I realize that in my job search in non-profits, the jobs are also ones where I'm paid to care. Perhaps a little ironic? To connect this with my bivocational journey, "I'm getting paid to care so I can care without getting paid." Perhaps there's a sort of inherent subversiveness in the bivocational mode. I think for missional pastors and leaders, we'll need to unhook ourselves off the life support system of full-time church ministry and see the body of Christ wake up to renewed life again.

Saturday, May 05, 2007

Farming in LA

"Be patient, then, brothers, until the Lord's coming. See how the farmer waits for the land to yield its valuable crop and how patient he is for the autumn and spring rains" (Jas 5:7).

I don't know if James ever farmed, but I wonder if the farmer back then was more resigned (because he couldn't control the weather) than blissfully patient. Or is it a Christian farmer trusts in God's timing while the pagan one entreats and seeks to manipulate his gods of wood and stone?

Anyway, I've been volunteering at a 4-acre organic urban farm just off the 60 in S. El Monte for the last few weeks. It's connected to one of the non-profits I want to work for called LA Conservation Corps. It blends a sort of environmental/green agenda with educational/mentoring of youth through their various work and after school programs. It's been a great way for me to see if this is really something I want to do, and so far so good.

Physical labor is really different than the typical office job. I've discovered muscles I didn't know I had, mostly because they were sore the next morning. I've learned to use a rototiller, seed broadcaster, and weedwacked for 3 hours (weeds are very juicy). And I'm developing relationships with the workers and high school students who are part of the program.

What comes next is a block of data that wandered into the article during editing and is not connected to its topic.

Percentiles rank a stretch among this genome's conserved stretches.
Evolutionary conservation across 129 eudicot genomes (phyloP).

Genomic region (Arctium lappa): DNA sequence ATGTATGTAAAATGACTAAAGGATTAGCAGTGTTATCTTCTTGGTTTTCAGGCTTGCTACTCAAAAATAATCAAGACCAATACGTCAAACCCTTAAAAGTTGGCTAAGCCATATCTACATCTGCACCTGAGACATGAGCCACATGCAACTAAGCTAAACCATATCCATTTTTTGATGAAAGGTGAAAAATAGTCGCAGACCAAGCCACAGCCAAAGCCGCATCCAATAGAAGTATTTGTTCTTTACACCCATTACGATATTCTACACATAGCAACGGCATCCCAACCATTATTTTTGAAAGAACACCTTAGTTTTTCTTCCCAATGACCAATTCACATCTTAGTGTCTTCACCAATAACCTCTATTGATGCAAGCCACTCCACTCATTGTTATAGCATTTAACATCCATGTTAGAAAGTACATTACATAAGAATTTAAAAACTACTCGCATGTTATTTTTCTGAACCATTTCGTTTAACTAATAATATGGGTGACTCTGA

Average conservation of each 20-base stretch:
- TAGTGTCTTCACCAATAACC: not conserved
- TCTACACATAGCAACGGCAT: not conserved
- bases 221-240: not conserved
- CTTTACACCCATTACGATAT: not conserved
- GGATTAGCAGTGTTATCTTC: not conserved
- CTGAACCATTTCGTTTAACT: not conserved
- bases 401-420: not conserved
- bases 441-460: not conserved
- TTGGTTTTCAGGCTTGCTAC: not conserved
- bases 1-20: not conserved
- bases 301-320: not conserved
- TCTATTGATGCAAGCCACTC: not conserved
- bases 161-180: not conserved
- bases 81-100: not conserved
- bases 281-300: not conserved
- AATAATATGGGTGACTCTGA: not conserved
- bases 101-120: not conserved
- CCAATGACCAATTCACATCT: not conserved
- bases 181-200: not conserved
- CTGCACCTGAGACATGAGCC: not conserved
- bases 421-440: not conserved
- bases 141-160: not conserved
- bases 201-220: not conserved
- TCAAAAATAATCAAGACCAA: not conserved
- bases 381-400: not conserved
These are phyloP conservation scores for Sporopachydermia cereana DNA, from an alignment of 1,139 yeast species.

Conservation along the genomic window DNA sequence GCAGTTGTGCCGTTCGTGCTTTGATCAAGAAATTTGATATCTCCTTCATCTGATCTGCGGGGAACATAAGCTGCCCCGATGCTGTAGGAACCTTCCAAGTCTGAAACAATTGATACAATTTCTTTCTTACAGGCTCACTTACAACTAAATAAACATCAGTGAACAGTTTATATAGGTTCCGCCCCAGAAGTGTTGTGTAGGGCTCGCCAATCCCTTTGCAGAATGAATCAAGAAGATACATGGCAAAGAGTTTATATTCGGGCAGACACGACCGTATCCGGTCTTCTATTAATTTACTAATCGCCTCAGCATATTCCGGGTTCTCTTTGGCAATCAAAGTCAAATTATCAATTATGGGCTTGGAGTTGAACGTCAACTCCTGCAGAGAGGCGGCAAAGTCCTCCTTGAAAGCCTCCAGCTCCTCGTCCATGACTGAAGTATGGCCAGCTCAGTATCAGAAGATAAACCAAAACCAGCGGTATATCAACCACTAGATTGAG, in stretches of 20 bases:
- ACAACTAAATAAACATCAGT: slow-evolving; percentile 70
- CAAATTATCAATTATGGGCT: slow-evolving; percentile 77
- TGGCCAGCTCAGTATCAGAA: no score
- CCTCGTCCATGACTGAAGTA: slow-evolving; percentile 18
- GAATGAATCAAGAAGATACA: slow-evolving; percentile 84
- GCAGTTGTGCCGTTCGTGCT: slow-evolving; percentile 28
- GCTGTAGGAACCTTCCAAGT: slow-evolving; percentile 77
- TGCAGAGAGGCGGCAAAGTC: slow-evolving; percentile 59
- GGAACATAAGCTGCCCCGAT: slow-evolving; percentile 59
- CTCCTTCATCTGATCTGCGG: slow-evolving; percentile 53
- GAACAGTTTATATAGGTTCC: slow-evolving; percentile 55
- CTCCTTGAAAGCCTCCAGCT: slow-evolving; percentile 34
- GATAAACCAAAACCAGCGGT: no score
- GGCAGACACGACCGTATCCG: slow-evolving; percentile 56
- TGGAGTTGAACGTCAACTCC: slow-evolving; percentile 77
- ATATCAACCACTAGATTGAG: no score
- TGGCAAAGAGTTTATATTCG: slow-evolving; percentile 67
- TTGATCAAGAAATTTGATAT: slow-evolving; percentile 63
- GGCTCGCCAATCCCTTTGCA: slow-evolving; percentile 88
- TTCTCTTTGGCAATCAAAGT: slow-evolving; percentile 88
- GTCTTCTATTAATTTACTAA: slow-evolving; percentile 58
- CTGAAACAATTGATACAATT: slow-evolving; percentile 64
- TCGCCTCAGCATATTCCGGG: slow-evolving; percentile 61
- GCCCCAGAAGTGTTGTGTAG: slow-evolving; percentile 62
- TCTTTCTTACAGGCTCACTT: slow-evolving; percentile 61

Honing a passion for green stuff has helped me see how it can contribute to showing the Kingdom in the community. I described it to some as "converting abandoned space into community space." Every time I see empty lots, I see their potential as green space that can also function as 3rd space for the community (God knows we need more of that in LA.) And developing relationships outside of the church is exactly the context I know I need to grow in being part of the Missio Dei.

Tuesday, May 01, 2007

Tradition and Culture

We watched "The Queen" last night, which was a great movie that revolved around the events following Princess Di's sudden death (more than 10 years ago already!). I had forgotten the reverence given to her by the British collective psyche (if not the world) when they showed the archival footage of the mass of flowers in front of Buckingham Palace; something we Americans probably can't really fathom. I'm just glad we don't have one. Talk about drama (at least in this movie version)!

Anyway, it occurred to me this morning that this movie was an excellent reflection of the tensions regarding the modern church's response to "culture."
The queen and monarchy obviously represent those who want to uphold tradition and resist any sort of "giving into the masses." Some of the anti-monarchists in the movie try to ride the people's outcry at the lack of response by the vacationing royal family.
And Tony Blair, newly elected PM, is caught in the middle.

I think deep down, I am more of a Tony Blair, hoping to change the unchangeable. But the deep dissatisfaction makes me sound like an anti-monarchist (so to speak). And I'm certainly saying more "nos" to the "change from within" opportunities in traditional church ministry.